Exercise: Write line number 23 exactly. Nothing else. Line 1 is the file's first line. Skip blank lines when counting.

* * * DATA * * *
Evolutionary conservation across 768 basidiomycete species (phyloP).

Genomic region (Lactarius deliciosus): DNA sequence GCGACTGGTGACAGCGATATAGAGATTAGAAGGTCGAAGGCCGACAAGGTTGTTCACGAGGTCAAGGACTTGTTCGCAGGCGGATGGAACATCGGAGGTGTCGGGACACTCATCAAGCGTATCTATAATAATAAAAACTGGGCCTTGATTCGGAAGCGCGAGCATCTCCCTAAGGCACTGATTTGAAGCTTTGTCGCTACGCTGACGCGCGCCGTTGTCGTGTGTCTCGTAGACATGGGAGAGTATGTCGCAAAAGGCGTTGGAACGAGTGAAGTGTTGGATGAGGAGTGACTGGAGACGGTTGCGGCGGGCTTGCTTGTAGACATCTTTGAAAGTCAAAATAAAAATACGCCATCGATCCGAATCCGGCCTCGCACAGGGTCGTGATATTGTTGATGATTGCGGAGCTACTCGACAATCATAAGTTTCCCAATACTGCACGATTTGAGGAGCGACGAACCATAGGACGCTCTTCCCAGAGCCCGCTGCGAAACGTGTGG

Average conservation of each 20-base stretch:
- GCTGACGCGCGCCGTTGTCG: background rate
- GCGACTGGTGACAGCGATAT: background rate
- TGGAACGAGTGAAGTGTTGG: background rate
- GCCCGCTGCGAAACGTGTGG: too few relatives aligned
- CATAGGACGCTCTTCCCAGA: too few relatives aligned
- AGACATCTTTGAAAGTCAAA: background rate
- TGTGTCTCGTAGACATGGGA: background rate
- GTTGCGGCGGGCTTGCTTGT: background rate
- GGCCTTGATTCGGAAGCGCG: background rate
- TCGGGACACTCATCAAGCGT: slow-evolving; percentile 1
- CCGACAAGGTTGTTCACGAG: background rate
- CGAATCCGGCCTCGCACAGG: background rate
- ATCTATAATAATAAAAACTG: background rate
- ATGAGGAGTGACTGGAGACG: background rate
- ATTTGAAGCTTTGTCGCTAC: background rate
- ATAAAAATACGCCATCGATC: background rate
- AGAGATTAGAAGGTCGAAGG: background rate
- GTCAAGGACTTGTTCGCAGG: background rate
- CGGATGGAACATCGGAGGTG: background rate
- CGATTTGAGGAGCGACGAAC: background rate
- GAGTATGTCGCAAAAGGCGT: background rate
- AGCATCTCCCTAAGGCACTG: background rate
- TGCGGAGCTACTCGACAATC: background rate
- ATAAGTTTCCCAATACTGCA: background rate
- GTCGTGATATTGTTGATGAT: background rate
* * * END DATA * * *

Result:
- CGATTTGAGGAGCGACGAAC: background rate